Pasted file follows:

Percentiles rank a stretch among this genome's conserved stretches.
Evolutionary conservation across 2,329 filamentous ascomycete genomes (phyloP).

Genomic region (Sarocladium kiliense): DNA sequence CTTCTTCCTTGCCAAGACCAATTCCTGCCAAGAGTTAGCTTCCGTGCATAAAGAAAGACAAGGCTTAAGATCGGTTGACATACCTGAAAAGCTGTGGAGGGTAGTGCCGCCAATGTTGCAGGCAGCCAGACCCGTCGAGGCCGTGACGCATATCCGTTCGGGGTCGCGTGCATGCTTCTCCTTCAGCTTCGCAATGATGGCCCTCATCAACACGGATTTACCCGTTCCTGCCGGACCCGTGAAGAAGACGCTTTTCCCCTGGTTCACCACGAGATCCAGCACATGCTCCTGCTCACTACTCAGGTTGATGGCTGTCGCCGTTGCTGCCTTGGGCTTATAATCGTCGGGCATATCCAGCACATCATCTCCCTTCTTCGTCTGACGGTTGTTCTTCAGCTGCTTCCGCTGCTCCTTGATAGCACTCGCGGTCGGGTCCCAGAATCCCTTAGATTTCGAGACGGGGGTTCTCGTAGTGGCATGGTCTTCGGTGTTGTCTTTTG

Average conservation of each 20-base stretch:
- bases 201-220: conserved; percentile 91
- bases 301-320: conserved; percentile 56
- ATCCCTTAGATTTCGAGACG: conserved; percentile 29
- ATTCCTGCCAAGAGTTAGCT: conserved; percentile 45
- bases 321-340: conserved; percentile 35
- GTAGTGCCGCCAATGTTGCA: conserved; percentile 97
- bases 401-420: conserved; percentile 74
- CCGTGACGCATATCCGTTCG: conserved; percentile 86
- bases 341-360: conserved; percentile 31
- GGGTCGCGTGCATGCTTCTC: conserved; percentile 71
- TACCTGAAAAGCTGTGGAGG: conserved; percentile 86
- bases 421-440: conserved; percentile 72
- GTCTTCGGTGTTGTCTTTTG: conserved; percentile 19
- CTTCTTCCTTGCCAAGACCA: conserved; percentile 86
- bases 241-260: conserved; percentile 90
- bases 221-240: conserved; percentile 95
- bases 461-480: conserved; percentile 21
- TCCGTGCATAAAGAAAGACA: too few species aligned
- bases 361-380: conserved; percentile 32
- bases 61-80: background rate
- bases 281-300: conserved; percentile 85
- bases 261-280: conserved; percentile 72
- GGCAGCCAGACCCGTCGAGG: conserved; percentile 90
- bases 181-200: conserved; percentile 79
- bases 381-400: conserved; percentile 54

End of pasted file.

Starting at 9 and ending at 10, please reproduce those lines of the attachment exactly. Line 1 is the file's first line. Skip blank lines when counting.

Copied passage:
- bases 321-340: conserved; percentile 35
- GTAGTGCCGCCAATGTTGCA: conserved; percentile 97